If you’re like most people, you know more than you ever wanted to about swine flu — or under the more scientific name the World Health Organization is now using: Influenza A(H1n1). The name change is an effort to limit the confusion over any connection to pigs or pig products. Besides the unfortunate name — swine flu has no connection to pigs other than having some swine flu genetic sequences. The name change by the WHO wasn’t in time to stop hurried bans on U.S. pork, and a tumble of 10% in hog prices last week.
A recent Harvard School of Public Health poll found that 17% of those surveyed were avoiding Mexican restaurants or grocery stores. This too is unnecessary.
As you’ve no doubt noticed, mainstream media reports are constant and intended to alarm. As of today 500 schools in the U.S. have been closed, though more closing may come. There have been cancellations of high school sporting events and track and field competitions, even proms in southern states, as well as Fort Worth’s annual Mayfest, expected to bring 200,000 visitors to the area during the four day event.
Not surprisingly, Vice President Biden’s unfortunate comments on the risks of travel using mass transit, a mere 12 hours after his President urged calm, only added to the confusion and fear. Still the World Health Organization continues to make no restriction on travel of any kind, or suggest the closing of borders. Interesting that Continental Airlines, the nation’s biggest air carrier to Mexico, is cutting back flights by 40%, but will still serve all 29 Mexican destinations.
It’s time like these when the Internet becomes a valuable resource for all of us — both the CDC and WHO have websites where you can go to get the latest flu details… without the hype. As of today the U.S. has 286 lab confirmed cases of swine flu, while around the world 21 countries have reported a total of 1085 cases. A total of 16 deaths (25 in Mexico, still 1 in the U.S.) have been reported so far. The situation is changing rapidly, and there are frequent updates as events warrant.
The good news seems to be that the strain, while spreading widely. may not be as severe as first feared. Experts already know that this flu does not contain some of the genes that made the 1918 Spanish flu so deadly.
Staying informed keeps you from being taken in by the panic… instead you show yourself to be a calm, knowledgeable resource. A clear head in a crisis. No matter what business you’re in… or what you do, this is a good thing.
Experts are convinced we’ll be able to create a vaccine for A(H1N1)… work is already underway. The trouble is, vaccine making and distributing isn’t a quick process… not to mention the calculated risk scientists take every year in choosing which strains of flu to protect against. The earliest we’re likely to see any type of A(H1N1) vaccine is four to six months… this fall perhaps.
In the meantime, what can you do to keep yourself, your employees and your customers healthy? Here are some common sense suggestions from the experts.
- Wash your hands with soap and water frequently, for at least a chorus of Happy Birthday. If you aren’t able to use soap and water, hand sanitizers are an excellent choice, available in small bottles, as clips or pens, or even in handy sprayers.
- If you feel a cough or a sneeze coming, cover your nose and mouth with a tissue and dispose of it right away. If you don’t have a tissue, cough or sneeze into the crook of your elbow or your armpit.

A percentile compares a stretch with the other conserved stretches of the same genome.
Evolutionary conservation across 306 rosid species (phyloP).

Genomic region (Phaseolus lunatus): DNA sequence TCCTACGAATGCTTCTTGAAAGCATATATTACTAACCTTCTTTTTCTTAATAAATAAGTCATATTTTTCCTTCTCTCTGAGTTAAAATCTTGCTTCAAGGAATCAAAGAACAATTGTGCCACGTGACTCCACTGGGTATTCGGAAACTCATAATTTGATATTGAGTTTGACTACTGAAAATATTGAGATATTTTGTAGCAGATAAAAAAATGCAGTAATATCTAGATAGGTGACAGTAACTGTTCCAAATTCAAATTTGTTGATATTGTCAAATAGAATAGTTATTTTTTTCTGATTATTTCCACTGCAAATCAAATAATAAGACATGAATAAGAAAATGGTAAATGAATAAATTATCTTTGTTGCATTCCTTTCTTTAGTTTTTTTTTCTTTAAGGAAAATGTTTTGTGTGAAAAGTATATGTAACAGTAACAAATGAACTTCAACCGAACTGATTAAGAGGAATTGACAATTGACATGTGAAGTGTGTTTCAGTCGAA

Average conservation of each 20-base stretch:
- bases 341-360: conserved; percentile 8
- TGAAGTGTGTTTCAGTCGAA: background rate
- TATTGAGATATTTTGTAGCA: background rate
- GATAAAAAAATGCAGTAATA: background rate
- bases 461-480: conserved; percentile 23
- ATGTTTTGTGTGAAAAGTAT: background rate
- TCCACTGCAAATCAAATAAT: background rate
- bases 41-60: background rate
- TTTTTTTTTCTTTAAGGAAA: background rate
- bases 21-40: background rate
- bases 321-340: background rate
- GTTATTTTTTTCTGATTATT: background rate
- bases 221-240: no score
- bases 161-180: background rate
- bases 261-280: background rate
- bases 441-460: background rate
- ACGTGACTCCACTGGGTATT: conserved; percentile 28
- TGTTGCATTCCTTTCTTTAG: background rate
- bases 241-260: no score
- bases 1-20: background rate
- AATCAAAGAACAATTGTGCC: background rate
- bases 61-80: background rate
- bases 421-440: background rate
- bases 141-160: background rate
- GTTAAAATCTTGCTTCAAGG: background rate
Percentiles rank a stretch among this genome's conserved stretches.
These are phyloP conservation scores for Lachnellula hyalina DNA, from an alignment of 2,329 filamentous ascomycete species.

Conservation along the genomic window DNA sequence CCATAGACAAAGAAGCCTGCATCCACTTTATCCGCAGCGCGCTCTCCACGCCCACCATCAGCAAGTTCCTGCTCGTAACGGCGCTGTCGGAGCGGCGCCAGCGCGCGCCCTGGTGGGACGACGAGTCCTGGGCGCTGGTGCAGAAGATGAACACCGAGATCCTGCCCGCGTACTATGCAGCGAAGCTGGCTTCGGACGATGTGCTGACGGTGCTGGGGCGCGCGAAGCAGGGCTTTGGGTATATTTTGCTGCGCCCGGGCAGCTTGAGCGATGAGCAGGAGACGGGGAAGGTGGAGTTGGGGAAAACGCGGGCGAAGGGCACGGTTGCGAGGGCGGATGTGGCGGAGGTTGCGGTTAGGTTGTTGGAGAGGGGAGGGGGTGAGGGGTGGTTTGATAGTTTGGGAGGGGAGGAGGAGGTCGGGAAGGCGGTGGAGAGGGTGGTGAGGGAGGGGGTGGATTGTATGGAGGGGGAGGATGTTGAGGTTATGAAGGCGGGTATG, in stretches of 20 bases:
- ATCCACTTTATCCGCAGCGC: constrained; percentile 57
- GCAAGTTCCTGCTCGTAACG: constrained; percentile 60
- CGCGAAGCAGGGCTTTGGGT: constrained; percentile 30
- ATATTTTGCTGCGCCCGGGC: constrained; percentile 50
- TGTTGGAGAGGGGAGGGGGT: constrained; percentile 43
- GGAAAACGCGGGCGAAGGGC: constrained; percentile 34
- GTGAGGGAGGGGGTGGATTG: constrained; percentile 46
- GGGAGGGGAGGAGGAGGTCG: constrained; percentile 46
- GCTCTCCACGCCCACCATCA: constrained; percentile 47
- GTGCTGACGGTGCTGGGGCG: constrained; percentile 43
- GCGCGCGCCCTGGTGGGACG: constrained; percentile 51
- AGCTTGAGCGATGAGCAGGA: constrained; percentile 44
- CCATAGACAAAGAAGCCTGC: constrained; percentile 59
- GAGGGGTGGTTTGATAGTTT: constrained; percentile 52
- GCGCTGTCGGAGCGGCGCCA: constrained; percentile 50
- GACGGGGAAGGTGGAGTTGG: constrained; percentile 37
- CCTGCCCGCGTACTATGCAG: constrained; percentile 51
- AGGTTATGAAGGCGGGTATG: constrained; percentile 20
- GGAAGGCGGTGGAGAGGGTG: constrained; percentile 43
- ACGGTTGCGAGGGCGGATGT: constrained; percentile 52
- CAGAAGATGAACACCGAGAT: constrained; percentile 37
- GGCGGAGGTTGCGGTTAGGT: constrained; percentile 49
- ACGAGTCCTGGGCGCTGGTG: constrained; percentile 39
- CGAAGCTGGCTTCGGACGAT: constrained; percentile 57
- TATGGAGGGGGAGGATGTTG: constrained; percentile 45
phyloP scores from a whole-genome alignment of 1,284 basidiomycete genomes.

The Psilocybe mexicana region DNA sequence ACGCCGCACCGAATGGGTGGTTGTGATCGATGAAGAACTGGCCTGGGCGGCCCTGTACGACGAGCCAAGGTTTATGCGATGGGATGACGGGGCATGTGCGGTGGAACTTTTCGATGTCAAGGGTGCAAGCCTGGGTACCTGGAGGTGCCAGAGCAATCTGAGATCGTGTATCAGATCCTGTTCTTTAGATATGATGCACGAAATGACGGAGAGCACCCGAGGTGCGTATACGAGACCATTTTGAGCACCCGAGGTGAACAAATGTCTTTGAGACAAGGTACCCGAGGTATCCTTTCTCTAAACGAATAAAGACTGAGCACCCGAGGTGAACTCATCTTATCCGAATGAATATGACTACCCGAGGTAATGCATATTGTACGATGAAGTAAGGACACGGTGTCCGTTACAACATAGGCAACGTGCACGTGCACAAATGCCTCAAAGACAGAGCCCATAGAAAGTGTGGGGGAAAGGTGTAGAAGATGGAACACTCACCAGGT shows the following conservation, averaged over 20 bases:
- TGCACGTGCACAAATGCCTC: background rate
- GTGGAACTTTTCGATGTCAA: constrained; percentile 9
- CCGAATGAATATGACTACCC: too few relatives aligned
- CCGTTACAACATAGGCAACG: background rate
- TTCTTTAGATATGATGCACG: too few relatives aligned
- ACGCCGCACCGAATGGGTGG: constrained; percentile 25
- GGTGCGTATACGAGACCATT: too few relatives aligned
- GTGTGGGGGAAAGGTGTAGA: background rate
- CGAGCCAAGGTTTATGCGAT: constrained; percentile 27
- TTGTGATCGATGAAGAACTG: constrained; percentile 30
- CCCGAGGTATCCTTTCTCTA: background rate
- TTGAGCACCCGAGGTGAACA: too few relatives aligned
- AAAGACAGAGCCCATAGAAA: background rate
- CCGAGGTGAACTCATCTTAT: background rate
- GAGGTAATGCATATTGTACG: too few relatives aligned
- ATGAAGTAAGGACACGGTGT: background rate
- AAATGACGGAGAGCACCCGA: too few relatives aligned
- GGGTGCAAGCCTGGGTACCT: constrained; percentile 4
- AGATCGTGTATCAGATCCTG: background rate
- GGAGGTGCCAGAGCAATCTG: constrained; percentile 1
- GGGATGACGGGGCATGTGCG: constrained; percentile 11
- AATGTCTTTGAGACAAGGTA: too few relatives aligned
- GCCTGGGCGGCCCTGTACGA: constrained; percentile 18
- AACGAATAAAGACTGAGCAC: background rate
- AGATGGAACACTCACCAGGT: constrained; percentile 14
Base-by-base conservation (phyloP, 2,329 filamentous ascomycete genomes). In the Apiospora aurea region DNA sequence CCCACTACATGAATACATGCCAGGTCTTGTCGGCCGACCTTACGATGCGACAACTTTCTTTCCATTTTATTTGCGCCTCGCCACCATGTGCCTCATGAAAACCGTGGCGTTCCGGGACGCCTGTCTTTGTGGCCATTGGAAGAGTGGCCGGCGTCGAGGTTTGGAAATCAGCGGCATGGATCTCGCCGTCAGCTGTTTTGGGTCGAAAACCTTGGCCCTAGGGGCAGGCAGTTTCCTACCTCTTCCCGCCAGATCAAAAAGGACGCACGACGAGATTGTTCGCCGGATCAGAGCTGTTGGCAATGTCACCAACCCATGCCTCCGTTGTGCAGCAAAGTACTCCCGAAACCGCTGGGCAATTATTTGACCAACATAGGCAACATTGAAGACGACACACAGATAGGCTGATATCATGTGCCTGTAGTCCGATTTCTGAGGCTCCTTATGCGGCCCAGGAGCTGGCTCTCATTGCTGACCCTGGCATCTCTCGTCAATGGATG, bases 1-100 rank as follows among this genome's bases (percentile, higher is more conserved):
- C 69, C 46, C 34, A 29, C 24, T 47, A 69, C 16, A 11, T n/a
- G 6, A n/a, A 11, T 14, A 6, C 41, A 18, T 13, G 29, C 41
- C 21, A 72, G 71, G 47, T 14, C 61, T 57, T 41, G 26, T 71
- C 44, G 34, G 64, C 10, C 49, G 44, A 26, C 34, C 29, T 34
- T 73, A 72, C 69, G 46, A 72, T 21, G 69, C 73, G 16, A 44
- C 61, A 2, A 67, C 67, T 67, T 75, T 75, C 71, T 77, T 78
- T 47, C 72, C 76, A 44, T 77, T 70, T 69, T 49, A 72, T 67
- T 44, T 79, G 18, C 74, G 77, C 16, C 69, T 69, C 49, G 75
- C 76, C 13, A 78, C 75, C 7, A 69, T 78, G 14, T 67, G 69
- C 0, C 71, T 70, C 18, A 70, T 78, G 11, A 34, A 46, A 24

- Stay away from anyone who has a cough or a fever, is sneezing or is complaining of flu-like symptoms. If you must be around someone who is ill, wash your hands thoroughly after any contact with them, or use hand sanitizer. Don’t drink from their cup. share utensils or use their phone.
- Encourage employees to stay home if they are ill or dealing with flu-like symptoms, you might want to provide them with a helpful cold-n-flu kit to speed their recovery. Being short staffed for a few days is better than spreading sickness to your entire workforce.
- If you start developing flu-like symptoms, don’t push yourself to go to work, or try and wait it out. Call your doctor for advice or an appointment, especially if you’ve traveled to Mexico recently or have another underlying health condition.
You also might want to consider some of these suggestions for addressing the concerns of customers or clients as you run your business during the outbreak…
- Wipe down your phone, keyboard, mouse, door handles, countertops and any other often touched surface at least once a day with an antibacterial wipe or other cleaning solution to keep these surfaces clean.
- Keep antibacterial wipes, hand sanitizer and tissues on hand for everyone to use.
- Post links to the CDC or WHO on your website, or be sure walk in customers can see the latest news… display the pages on a laptop or print out reports if you like.
- Cleanliness in the places customers and clients can see goes a long way toward reassuring them about the places they can’t. Restaurants, bars and coffee shops must be especially aware of this now… keep restrooms tidy, enforce hand washing for all employees and post your cleaning process or health certification for all to see.
- Try not to create confined spaces with lots of people, some of whom might not know they are sick yet. If you own a movie theater, conference space or other gathering place, focus on air circulation and keeping things sparkling clean.
Naturally it’s scary to think of a microscopic organism, moving at will across the world, sending so many of us strong, healthy, far-more-advanced creatures to our beds… feeling miserable. It’s hard to imagine something so small can really be that powerful. And yet it can.
Our power comes not from our size… our complexity or our technology, but rather our innate ability to face down fear with facts and move forward. This is what we all must do now.